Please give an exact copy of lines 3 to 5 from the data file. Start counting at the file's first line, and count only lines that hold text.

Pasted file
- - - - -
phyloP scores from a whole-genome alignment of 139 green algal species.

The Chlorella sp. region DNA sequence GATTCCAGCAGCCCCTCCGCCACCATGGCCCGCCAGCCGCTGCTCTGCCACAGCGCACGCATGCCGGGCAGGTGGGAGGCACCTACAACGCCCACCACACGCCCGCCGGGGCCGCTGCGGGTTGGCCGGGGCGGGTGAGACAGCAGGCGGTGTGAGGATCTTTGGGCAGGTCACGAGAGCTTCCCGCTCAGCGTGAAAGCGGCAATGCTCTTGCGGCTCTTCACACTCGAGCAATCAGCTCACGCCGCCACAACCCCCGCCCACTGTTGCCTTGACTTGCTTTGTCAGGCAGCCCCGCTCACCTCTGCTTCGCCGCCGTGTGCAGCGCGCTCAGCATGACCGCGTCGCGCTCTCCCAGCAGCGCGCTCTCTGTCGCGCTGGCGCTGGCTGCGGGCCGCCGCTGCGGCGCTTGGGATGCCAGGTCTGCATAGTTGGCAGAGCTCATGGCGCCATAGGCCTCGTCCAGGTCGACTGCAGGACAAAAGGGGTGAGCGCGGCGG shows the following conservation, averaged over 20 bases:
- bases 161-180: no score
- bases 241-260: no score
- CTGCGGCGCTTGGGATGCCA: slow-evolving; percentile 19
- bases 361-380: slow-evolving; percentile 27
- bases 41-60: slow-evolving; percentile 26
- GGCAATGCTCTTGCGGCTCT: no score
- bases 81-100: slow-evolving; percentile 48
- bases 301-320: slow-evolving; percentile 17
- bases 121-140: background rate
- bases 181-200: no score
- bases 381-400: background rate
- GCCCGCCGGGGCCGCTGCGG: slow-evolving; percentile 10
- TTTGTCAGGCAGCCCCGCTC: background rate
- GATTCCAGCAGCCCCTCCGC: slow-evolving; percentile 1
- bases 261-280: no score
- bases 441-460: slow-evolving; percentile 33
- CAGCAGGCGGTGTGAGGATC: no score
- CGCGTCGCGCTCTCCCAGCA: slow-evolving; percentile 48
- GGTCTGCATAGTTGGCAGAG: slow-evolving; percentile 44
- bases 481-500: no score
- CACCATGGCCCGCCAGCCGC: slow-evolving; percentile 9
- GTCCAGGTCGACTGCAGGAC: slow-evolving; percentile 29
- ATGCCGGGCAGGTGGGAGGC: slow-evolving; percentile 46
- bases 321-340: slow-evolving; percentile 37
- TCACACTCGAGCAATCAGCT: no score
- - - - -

- bases 161-180: no score
- bases 241-260: no score
- CTGCGGCGCTTGGGATGCCA: slow-evolving; percentile 19